Their policies and standpoints are based primarily on information developed through scientific practices, but they also reflect ethical concerns, including the conservation of the diversity and abundance of fish populations, and respect for life and life processes. Further, these societies believe that their members are responsible not only for advancing scientific knowledge and understanding of fish and fisheries but also for improving human appreciation for these animals and the industries that they support. All three societies actively promote research and the dissemination of information derived from that research. They also advocate respect for life processes, respect for the forms of life within various ecosystems, and the humane treatment of animals used in research investigations.
A hurricane is a tropical cyclone with sustained winds of 74 miles per hour or more.
Hurricanes can be dangerous killers. A lower-cost approach is to put up plywood Disaster Supplies List. Open only when necessary. A hurricane warning is issued when hurricane conditions are expected in 24 hours or less. If in a mobile home, check tie-downs and leave immediately. Hurricane Fact Sheet Side Two Call your out-of-town contact so someone will know where you are going.
A small interior room on the first floor without windows, skylights or glass doors is the safest place. Lie on the floor under a sturdy object. Use flashlights instead of candles or kerosene lamps. If driving and you come upon a flooded road, turn around and go another way.
If caught on a flooded road and the water is rising, get out of your vehicle and seek higher ground. Inspect foundations for cracks and make sure the building is not in danger of collapsing. If you smell gas or hear a hissing noise, open a window and leave quickly.
If you see sparks or frayed wires, turn off the electricity at the main fuse box or circuit breaker. If you have to step in water to get to the fuse box or circuit breaker, call an electrician first for advice. Where earthquakes have occurred in the past, they will happen again.
Move only a few steps to a nearby safe place.
If you are in bed, hold on and stay there, protecting your head with a pillow. You are less likely to be injured staying where you are. If you are outdoors, find a clear spot away from buildings, trees, streetlights, and power lines.
Drop to the ground and stay there until the shaking stops. In addition to completing the 4 Steps to Safety, do the following: Practice drop, cover, and hold-on in each safe place If you are in a coastal area, move to higher ground.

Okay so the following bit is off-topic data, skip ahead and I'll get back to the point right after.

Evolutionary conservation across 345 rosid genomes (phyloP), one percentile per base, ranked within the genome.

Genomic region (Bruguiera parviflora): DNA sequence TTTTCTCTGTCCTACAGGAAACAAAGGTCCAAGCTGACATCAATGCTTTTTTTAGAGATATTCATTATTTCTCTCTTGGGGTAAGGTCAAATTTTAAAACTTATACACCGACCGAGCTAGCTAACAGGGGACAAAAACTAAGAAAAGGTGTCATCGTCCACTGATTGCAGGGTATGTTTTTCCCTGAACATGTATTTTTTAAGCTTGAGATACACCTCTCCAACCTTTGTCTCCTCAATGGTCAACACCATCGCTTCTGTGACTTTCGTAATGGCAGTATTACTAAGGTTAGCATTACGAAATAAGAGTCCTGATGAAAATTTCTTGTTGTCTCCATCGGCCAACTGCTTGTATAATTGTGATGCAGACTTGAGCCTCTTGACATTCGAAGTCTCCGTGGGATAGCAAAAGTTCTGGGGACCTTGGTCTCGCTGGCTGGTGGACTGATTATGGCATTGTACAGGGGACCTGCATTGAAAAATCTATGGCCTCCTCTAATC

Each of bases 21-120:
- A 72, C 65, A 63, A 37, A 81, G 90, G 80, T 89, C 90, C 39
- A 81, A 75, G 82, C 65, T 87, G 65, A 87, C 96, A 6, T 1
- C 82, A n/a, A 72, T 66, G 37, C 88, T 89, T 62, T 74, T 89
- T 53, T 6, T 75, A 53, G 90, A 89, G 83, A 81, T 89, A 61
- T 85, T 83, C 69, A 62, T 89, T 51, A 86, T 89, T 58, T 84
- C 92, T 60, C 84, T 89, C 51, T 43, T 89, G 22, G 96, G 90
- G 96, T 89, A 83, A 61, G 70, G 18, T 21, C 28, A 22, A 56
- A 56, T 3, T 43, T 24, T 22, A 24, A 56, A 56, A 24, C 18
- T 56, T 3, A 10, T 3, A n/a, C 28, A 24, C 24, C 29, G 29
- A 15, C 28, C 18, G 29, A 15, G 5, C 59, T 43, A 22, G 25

Get training -- take a first aid class from your local Red Cross chapter. Continue listening to local radio for information. Use flashlights to examine walls, floors, doors, staircases and windows.
Inspect your home for damage. Check for gas leaks. Get everyone out if your home is unsafe. Clean up spilled medicines, bleaches, gasoline, or other flammable liquids immediately.
Use the telephone for emergency calls only. Floods are among the most frequent and costly natural disasters in terms of human hardship and economic loss.
As much as 90 percent of the damage related to all natural disasters excluding droughts is caused by floods and associated debris flows. Flash floods occur within six hours of a rain event, or after a dam or levee failure, or following a sudden release of water held by ice or debris jam, and flash floods can catch people unprepared.
Severe thunderstorms can bring heavy rain in the spring and summer; or tropical cyclones can bring intense rainfall to the coastal and inland states in the summer and fall.
Listen continuously to a NOAA Weather Radio, or a portable battery-powered radio or television for updated emergency information. Get your pre-assembled disaster supplies ready.
Be prepared to evacuate. Contact your local Red Cross chapter, emergency management office, local National Weather Service office, or planning and zoning department. Talk to your insurance agent. Be alert to signs of flooding If you live in a flood-prone area or think you are at risk, evacuate immediately.
Move quickly to higher ground.
Save yourself, not your belongings. Protect yourself from further danger by putting on long pants, a long-sleeved shirt, sturdy shoes, and work gloves.SRAC fact sheets are reviewed annually by the Publications.
or used in irrigation. farming situations and must be checked regularly on structed of other materials. SRAC fact sheets, videos, and other publications are distributed worldwide to a diverse clientele.
All SRAC publications are based AQUAPLANT web site from September through August had , visitors with , unique visitors that accessed , pages. REQUEST TO REMOVE SRAC Fact Sheets. The fact sheets provided by the Southern Regional Aquaculture provide information on important species of fish and shellfish produced in the Southern Region.
· South African-based service provider Aquaculture Innovations offers a complete solution to governments, organisations and. a current year sign-up and information sheet; worksheet for designing individual field trials; and a report on the receipt of the drug, drug inventory, and results.
Following is a brief description of each type of form: 1. To enroll in the NIP the investigator or study monitor fills out the current year sign-up and information sheet.
This Pin was discovered by ASC Magazine Ideas. Discover (and save!) your own Pins on Pinterest. SRAC fact sheets are reviewed annually by the Publications, Videos and Computer Software Steering Committee.
Fact sheets are revised as new knowledge becomes available. Fact sheets that have not been revised are considered to reflect the current state of knowledge.